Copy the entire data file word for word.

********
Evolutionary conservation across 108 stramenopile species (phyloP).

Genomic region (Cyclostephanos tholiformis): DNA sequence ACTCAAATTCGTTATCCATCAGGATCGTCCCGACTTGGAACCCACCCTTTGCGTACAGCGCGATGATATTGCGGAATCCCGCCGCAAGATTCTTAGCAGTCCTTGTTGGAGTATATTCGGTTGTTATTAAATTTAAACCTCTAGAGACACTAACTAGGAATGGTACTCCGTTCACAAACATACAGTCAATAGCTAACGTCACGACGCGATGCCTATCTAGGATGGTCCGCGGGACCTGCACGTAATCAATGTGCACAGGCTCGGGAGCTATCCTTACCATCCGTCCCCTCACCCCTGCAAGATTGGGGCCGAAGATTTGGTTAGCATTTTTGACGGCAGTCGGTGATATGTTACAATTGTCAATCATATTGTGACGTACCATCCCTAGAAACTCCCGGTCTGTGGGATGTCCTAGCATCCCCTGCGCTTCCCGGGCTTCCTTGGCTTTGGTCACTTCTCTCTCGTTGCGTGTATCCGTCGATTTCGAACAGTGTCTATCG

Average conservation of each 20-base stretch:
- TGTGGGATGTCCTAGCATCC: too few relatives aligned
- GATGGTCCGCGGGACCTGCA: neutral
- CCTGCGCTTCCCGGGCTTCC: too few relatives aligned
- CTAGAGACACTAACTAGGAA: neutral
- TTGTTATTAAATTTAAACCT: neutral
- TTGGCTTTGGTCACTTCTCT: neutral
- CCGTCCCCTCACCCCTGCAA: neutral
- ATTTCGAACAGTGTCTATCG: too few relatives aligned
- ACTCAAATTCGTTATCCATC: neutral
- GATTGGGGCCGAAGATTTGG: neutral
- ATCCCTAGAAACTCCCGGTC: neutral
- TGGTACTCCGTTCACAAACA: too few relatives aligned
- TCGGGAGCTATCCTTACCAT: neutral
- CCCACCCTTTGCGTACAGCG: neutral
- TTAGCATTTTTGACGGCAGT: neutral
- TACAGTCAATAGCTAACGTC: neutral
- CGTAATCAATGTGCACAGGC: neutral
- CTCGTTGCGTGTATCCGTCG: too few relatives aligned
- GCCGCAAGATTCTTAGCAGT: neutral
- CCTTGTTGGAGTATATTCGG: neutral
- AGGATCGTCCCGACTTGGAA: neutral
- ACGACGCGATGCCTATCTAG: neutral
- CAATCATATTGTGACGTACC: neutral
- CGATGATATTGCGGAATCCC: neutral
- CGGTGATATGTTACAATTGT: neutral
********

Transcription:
Evolutionary conservation across 108 stramenopile species (phyloP).

Genomic region (Cyclostephanos tholiformis): DNA sequence ACTCAAATTCGTTATCCATCAGGATCGTCCCGACTTGGAACCCACCCTTTGCGTACAGCGCGATGATATTGCGGAATCCCGCCGCAAGATTCTTAGCAGTCCTTGTTGGAGTATATTCGGTTGTTATTAAATTTAAACCTCTAGAGACACTAACTAGGAATGGTACTCCGTTCACAAACATACAGTCAATAGCTAACGTCACGACGCGATGCCTATCTAGGATGGTCCGCGGGACCTGCACGTAATCAATGTGCACAGGCTCGGGAGCTATCCTTACCATCCGTCCCCTCACCCCTGCAAGATTGGGGCCGAAGATTTGGTTAGCATTTTTGACGGCAGTCGGTGATATGTTACAATTGTCAATCATATTGTGACGTACCATCCCTAGAAACTCCCGGTCTGTGGGATGTCCTAGCATCCCCTGCGCTTCCCGGGCTTCCTTGGCTTTGGTCACTTCTCTCTCGTTGCGTGTATCCGTCGATTTCGAACAGTGTCTATCG

Average conservation of each 20-base stretch:
- TGTGGGATGTCCTAGCATCC: too few relatives aligned
- GATGGTCCGCGGGACCTGCA: neutral
- CCTGCGCTTCCCGGGCTTCC: too few relatives aligned
- CTAGAGACACTAACTAGGAA: neutral
- TTGTTATTAAATTTAAACCT: neutral
- TTGGCTTTGGTCACTTCTCT: neutral
- CCGTCCCCTCACCCCTGCAA: neutral
- ATTTCGAACAGTGTCTATCG: too few relatives aligned
- ACTCAAATTCGTTATCCATC: neutral
- GATTGGGGCCGAAGATTTGG: neutral
- ATCCCTAGAAACTCCCGGTC: neutral
- TGGTACTCCGTTCACAAACA: too few relatives aligned
- TCGGGAGCTATCCTTACCAT: neutral
- CCCACCCTTTGCGTACAGCG: neutral
- TTAGCATTTTTGACGGCAGT: neutral
- TACAGTCAATAGCTAACGTC: neutral
- CGTAATCAATGTGCACAGGC: neutral
- CTCGTTGCGTGTATCCGTCG: too few relatives aligned
- GCCGCAAGATTCTTAGCAGT: neutral
- CCTTGTTGGAGTATATTCGG: neutral
- AGGATCGTCCCGACTTGGAA: neutral
- ACGACGCGATGCCTATCTAG: neutral
- CAATCATATTGTGACGTACC: neutral
- CGATGATATTGCGGAATCCC: neutral
- CGGTGATATGTTACAATTGT: neutral